Houston Treasures

David Adickes

Houston Treasure for 2018

Photo by: Iraj Ghavidel Photography

adickesdavidArtist David Adickes has been a vital part of the Houston art scene for over 65 years. A native of Huntsville, Texas, David moved to Houston upon his completion of two years of art studies at the Atelier Fernand Leger in Paris. By the end of that year (1951), he had garnered a first place finish and a one-man show at the Museum of Fine Arts, Houston.

Longing to stretch his horizons even further, both geographically and artistically, David expanded his worldview with extended stays in France, a summer in Tahiti, and a two-year, around-the-world journey. During these treks David continued to develop his skill as an artist, continuously sending paintings back to his home base in Houston: Dubose Gallery, headed by gallerist Ben Dubose. He also explored academia, teaching art at The University of Texas and even opened a night club, Love Street Light Circus and Feel Good Machine, in 1967.

But perhaps the biggest career move came in 1983, with the unveiling of “The Virtuoso,” David’s first monumental public sculpture. To this day, the whimsical 36-foot concrete statue, a semi-abstract cellist, serves as an icon for Houston’s Theater District.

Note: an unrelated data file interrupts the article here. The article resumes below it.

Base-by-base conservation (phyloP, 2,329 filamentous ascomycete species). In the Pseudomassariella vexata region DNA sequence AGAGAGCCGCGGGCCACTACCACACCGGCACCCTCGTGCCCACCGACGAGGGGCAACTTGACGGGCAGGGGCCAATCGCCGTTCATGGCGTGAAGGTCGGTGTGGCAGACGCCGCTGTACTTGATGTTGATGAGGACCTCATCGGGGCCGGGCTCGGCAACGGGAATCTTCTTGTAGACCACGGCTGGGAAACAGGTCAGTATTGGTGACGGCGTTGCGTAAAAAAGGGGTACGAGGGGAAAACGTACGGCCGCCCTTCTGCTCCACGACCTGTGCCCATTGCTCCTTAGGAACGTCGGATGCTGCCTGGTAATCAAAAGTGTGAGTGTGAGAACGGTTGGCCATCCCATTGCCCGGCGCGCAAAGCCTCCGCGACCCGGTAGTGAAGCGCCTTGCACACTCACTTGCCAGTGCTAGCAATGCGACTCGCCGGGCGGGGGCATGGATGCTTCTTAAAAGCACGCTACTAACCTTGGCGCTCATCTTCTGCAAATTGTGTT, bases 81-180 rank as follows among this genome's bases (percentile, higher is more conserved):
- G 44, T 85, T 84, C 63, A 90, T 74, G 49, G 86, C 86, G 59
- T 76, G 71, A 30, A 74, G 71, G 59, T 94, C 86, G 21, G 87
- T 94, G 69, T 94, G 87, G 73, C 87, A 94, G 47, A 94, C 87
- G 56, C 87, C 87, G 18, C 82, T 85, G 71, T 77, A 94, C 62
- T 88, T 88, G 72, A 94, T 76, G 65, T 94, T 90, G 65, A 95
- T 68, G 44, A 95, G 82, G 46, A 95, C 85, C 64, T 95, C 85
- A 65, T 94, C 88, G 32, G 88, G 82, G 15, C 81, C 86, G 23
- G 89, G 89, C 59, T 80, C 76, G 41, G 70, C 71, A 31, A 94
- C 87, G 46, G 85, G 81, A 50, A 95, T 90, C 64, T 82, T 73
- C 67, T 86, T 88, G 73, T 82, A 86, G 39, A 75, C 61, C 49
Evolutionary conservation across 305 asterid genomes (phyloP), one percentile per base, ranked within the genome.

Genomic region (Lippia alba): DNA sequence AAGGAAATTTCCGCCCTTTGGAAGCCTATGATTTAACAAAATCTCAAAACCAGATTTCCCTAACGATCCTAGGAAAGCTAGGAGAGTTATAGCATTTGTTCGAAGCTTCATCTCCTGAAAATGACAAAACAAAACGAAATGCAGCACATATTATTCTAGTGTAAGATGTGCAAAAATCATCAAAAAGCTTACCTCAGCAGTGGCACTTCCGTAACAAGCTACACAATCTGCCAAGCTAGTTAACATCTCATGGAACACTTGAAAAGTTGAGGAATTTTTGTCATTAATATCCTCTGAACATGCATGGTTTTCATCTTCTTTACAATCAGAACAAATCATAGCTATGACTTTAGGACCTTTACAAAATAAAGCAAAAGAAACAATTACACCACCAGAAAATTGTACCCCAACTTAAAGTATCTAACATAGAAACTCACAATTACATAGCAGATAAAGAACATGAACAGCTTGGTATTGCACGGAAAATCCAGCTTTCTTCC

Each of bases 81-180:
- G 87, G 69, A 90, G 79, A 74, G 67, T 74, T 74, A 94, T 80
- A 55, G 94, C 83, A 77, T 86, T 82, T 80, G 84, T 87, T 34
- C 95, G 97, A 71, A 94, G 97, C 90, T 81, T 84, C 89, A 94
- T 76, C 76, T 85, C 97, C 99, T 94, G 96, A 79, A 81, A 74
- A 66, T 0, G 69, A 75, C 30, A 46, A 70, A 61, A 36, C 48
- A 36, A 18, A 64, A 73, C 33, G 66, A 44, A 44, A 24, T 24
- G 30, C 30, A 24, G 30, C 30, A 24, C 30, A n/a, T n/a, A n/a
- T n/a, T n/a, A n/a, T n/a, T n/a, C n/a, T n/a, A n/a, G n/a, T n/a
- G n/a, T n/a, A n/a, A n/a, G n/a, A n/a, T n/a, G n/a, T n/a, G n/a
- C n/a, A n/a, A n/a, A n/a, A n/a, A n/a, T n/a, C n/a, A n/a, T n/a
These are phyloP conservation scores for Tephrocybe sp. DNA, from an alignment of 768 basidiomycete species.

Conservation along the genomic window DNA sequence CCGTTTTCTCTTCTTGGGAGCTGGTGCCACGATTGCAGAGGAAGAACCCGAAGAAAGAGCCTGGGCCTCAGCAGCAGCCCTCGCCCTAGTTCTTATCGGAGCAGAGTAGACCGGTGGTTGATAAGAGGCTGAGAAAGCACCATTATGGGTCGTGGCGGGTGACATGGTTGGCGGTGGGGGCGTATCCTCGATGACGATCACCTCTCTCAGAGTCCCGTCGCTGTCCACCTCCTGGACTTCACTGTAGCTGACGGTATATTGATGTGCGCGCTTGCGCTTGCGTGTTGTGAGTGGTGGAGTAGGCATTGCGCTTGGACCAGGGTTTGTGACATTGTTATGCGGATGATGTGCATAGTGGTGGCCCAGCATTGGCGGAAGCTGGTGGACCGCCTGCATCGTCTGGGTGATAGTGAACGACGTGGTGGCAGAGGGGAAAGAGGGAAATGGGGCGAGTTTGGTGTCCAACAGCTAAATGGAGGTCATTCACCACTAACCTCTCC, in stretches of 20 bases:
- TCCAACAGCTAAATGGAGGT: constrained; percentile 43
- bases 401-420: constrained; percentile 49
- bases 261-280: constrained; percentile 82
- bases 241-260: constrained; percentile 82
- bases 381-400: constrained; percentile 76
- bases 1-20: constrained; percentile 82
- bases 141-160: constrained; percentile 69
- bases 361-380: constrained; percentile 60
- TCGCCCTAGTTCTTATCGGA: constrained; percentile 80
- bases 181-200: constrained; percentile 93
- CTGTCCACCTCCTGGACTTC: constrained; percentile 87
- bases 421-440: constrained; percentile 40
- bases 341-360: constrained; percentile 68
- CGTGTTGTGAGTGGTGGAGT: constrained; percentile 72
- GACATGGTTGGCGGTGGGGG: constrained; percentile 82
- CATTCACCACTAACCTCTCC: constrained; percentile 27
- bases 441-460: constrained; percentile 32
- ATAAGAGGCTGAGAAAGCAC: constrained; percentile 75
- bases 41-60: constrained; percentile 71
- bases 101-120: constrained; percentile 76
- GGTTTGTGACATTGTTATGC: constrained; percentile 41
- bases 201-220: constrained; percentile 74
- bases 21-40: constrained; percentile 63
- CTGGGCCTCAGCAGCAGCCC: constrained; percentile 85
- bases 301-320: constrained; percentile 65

That first large sculpture launched a new direction for David; eleven years later came the iconic 76-foot Sam Houston statue. And the years since have seen the name David Adickes become synonymous with monumental sculpture. In addition, David’s bronze sculptures of Dr. Denton Cooley and George H. W. Bush stand as testament to Houston’s heroes.

And through all those years, Houston has remained home for David Adickes. In 2013 that fact became expressed in concrete, with the unveiling of “We Love Houston.” Its uplifting message and colorful design express not just David’s creativity, but his sense of joy that that creativity brings. It and other recent works—The Beatles, Charlie Chaplin, and “art is fun,” among others—embody three principles of David’s work. First, art should have permanence, both literally and metaphorically. Second, public art can and does enhance the quality of life of the greater community. And third, art can and does enhance the life of every individual who comes in contact with it.

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